Diablos de Yare is a vibrant yearly masquerade running along the streets of San Francisco de Yare in the state of Miranda, Venezuela. The carnival takes place on Corpus Christi, which usually falls in June, but each time on a different day.
The celebration starts on the day before Corpus Christi, when musicians perform fulías, a folk music genre played during religious holidays. Special prayers and poetic décimas are recited until dawn. On the next day, the group of dancers, called promeseros, start their magnificent procession.
Dressed in red costumes and devil masks, the folks dance to the loud drum music as they make their way to a church. The parade culminates when the devils encounter Jesus in the Eucharist—the masks drop onto the ground to symbolize good overcoming evil. For details and the latest announcements, we strongly recommend consulting the state's official tourism website (see External Resources below).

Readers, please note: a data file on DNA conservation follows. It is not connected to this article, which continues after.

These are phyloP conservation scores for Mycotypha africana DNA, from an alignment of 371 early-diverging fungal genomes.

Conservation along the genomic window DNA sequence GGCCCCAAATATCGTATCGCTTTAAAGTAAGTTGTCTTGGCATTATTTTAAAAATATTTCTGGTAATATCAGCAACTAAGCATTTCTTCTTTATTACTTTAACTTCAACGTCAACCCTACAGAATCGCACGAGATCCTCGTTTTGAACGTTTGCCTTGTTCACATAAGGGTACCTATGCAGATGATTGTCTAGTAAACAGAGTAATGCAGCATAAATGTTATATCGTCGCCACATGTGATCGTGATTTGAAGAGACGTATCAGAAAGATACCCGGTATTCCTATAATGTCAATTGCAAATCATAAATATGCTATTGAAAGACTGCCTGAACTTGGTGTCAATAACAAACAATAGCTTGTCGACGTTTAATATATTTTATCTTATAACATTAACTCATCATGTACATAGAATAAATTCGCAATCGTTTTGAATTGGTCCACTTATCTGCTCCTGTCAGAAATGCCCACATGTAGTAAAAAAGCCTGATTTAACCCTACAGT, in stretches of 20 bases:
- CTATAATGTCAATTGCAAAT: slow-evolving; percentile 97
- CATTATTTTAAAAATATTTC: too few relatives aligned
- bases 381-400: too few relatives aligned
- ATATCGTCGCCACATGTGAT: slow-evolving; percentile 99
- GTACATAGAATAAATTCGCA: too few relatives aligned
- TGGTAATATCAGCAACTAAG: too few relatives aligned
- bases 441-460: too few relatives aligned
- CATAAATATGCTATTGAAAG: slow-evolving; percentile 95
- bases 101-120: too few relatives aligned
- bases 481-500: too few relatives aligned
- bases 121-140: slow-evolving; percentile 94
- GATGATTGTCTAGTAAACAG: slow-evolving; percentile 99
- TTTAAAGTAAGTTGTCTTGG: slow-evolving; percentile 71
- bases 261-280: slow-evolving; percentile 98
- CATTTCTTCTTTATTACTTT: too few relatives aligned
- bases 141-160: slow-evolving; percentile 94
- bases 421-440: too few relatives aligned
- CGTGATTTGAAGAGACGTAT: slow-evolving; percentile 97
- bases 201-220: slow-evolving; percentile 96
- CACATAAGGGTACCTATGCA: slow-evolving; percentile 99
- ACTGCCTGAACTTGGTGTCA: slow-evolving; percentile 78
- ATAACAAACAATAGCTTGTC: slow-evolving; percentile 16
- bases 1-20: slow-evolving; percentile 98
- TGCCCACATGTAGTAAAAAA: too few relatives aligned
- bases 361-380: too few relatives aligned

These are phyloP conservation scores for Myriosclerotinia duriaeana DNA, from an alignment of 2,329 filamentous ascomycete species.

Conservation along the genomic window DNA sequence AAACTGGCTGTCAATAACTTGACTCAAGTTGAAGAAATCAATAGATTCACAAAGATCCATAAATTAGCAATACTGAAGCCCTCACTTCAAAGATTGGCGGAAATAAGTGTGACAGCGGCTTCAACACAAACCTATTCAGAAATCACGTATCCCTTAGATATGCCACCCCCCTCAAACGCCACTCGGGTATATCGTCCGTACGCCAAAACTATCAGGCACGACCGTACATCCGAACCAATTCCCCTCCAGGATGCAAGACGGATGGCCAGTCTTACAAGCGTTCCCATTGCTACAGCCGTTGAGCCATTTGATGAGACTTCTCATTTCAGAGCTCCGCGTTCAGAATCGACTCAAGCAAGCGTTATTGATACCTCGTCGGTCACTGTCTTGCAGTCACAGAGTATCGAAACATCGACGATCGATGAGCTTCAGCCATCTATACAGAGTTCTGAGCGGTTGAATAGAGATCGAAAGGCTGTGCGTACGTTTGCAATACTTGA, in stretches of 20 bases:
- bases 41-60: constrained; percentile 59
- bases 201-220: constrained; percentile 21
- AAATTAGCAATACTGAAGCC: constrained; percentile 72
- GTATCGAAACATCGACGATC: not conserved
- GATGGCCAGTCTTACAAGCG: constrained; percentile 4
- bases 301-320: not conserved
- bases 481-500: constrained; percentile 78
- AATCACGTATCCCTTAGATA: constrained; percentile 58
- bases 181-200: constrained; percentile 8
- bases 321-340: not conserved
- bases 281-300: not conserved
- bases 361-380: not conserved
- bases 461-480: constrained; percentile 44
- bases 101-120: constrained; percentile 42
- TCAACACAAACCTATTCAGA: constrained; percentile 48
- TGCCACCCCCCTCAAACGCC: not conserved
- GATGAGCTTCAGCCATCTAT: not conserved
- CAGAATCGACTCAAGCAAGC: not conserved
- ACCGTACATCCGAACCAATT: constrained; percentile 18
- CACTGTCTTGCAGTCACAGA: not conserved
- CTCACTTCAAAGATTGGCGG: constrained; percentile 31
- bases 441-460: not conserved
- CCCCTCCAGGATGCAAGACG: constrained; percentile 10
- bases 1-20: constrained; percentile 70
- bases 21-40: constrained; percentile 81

Diablos danzantes, or dancing devils, is an ancient religious tradition, which stems from the mid-seventeenth century. In 2012, UNESCO recognized the Dancing Devils of Corpus Christi as an Intangible Cultural Heritage. Similar festivities occur across 11 of Venezuela's brotherhoods. But Diablos de Yare, which started later in the 18th century, is definitely the best-in-class occasion. It's known among some of the world's most colorful carnival experiences, which must be on your bucket list, especially if you're visiting Venezuela in June.